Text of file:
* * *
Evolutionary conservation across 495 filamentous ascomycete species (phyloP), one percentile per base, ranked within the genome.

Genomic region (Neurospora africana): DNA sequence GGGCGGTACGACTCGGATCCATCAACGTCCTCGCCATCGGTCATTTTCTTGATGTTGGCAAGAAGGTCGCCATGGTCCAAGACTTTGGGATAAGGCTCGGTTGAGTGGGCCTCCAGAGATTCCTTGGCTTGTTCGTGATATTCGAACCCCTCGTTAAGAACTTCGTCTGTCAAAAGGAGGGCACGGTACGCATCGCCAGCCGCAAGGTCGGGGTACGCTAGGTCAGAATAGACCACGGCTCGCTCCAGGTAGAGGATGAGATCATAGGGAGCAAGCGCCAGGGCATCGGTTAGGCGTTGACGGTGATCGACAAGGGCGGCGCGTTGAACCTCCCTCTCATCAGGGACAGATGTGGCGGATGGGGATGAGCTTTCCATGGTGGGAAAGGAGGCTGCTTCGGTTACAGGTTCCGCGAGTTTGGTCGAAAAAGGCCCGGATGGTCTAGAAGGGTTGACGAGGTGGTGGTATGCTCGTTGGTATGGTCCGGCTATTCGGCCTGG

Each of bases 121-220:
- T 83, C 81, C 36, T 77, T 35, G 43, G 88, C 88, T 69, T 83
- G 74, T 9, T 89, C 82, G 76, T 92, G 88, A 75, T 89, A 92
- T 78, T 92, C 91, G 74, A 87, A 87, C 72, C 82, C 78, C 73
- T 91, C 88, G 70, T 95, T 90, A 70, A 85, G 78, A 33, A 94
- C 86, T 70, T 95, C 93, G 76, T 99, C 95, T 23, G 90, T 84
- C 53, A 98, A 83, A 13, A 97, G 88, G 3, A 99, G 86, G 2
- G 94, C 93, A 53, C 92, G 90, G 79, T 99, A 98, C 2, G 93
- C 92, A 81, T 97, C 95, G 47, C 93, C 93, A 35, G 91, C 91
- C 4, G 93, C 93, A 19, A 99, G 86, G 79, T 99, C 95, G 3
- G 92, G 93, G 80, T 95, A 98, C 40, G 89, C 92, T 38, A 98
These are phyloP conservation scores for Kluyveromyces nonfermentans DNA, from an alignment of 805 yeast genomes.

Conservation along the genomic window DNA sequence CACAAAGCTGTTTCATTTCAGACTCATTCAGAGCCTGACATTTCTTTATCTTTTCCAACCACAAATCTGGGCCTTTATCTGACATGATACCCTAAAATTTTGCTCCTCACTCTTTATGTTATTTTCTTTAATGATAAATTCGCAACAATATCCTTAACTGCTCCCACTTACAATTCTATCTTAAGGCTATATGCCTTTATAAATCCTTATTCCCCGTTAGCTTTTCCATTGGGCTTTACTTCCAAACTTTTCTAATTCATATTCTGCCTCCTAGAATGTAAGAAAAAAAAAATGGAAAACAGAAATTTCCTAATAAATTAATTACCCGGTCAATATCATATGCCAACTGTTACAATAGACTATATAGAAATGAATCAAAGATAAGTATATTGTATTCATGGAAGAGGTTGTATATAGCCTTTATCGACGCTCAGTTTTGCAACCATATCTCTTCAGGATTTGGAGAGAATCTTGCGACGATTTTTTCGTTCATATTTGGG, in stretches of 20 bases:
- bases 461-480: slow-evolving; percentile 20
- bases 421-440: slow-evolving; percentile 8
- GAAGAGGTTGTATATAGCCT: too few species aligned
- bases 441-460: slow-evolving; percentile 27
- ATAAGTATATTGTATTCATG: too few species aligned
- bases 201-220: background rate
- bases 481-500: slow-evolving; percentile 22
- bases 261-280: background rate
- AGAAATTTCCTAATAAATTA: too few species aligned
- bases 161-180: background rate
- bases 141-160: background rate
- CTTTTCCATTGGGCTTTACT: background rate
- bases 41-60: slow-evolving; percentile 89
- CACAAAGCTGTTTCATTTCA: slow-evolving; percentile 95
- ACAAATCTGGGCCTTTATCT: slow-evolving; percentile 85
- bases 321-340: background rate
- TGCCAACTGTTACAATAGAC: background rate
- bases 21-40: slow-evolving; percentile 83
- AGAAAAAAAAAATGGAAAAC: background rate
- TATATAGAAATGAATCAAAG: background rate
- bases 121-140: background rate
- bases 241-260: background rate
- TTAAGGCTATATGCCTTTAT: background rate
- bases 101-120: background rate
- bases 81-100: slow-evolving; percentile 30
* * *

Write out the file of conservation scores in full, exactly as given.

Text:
Evolutionary conservation across 495 filamentous ascomycete species (phyloP), one percentile per base, ranked within the genome.

Genomic region (Neurospora africana): DNA sequence GGGCGGTACGACTCGGATCCATCAACGTCCTCGCCATCGGTCATTTTCTTGATGTTGGCAAGAAGGTCGCCATGGTCCAAGACTTTGGGATAAGGCTCGGTTGAGTGGGCCTCCAGAGATTCCTTGGCTTGTTCGTGATATTCGAACCCCTCGTTAAGAACTTCGTCTGTCAAAAGGAGGGCACGGTACGCATCGCCAGCCGCAAGGTCGGGGTACGCTAGGTCAGAATAGACCACGGCTCGCTCCAGGTAGAGGATGAGATCATAGGGAGCAAGCGCCAGGGCATCGGTTAGGCGTTGACGGTGATCGACAAGGGCGGCGCGTTGAACCTCCCTCTCATCAGGGACAGATGTGGCGGATGGGGATGAGCTTTCCATGGTGGGAAAGGAGGCTGCTTCGGTTACAGGTTCCGCGAGTTTGGTCGAAAAAGGCCCGGATGGTCTAGAAGGGTTGACGAGGTGGTGGTATGCTCGTTGGTATGGTCCGGCTATTCGGCCTGG

Each of bases 121-220:
- T 83, C 81, C 36, T 77, T 35, G 43, G 88, C 88, T 69, T 83
- G 74, T 9, T 89, C 82, G 76, T 92, G 88, A 75, T 89, A 92
- T 78, T 92, C 91, G 74, A 87, A 87, C 72, C 82, C 78, C 73
- T 91, C 88, G 70, T 95, T 90, A 70, A 85, G 78, A 33, A 94
- C 86, T 70, T 95, C 93, G 76, T 99, C 95, T 23, G 90, T 84
- C 53, A 98, A 83, A 13, A 97, G 88, G 3, A 99, G 86, G 2
- G 94, C 93, A 53, C 92, G 90, G 79, T 99, A 98, C 2, G 93
- C 92, A 81, T 97, C 95, G 47, C 93, C 93, A 35, G 91, C 91
- C 4, G 93, C 93, A 19, A 99, G 86, G 79, T 99, C 95, G 3
- G 92, G 93, G 80, T 95, A 98, C 40, G 89, C 92, T 38, A 98
These are phyloP conservation scores for Kluyveromyces nonfermentans DNA, from an alignment of 805 yeast genomes.

Conservation along the genomic window DNA sequence CACAAAGCTGTTTCATTTCAGACTCATTCAGAGCCTGACATTTCTTTATCTTTTCCAACCACAAATCTGGGCCTTTATCTGACATGATACCCTAAAATTTTGCTCCTCACTCTTTATGTTATTTTCTTTAATGATAAATTCGCAACAATATCCTTAACTGCTCCCACTTACAATTCTATCTTAAGGCTATATGCCTTTATAAATCCTTATTCCCCGTTAGCTTTTCCATTGGGCTTTACTTCCAAACTTTTCTAATTCATATTCTGCCTCCTAGAATGTAAGAAAAAAAAAATGGAAAACAGAAATTTCCTAATAAATTAATTACCCGGTCAATATCATATGCCAACTGTTACAATAGACTATATAGAAATGAATCAAAGATAAGTATATTGTATTCATGGAAGAGGTTGTATATAGCCTTTATCGACGCTCAGTTTTGCAACCATATCTCTTCAGGATTTGGAGAGAATCTTGCGACGATTTTTTCGTTCATATTTGGG, in stretches of 20 bases:
- bases 461-480: slow-evolving; percentile 20
- bases 421-440: slow-evolving; percentile 8
- GAAGAGGTTGTATATAGCCT: too few species aligned
- bases 441-460: slow-evolving; percentile 27
- ATAAGTATATTGTATTCATG: too few species aligned
- bases 201-220: background rate
- bases 481-500: slow-evolving; percentile 22
- bases 261-280: background rate
- AGAAATTTCCTAATAAATTA: too few species aligned
- bases 161-180: background rate
- bases 141-160: background rate
- CTTTTCCATTGGGCTTTACT: background rate
- bases 41-60: slow-evolving; percentile 89
- CACAAAGCTGTTTCATTTCA: slow-evolving; percentile 95
- ACAAATCTGGGCCTTTATCT: slow-evolving; percentile 85
- bases 321-340: background rate
- TGCCAACTGTTACAATAGAC: background rate
- bases 21-40: slow-evolving; percentile 83
- AGAAAAAAAAAATGGAAAAC: background rate
- TATATAGAAATGAATCAAAG: background rate
- bases 121-140: background rate
- bases 241-260: background rate
- TTAAGGCTATATGCCTTTAT: background rate
- bases 101-120: background rate
- bases 81-100: slow-evolving; percentile 30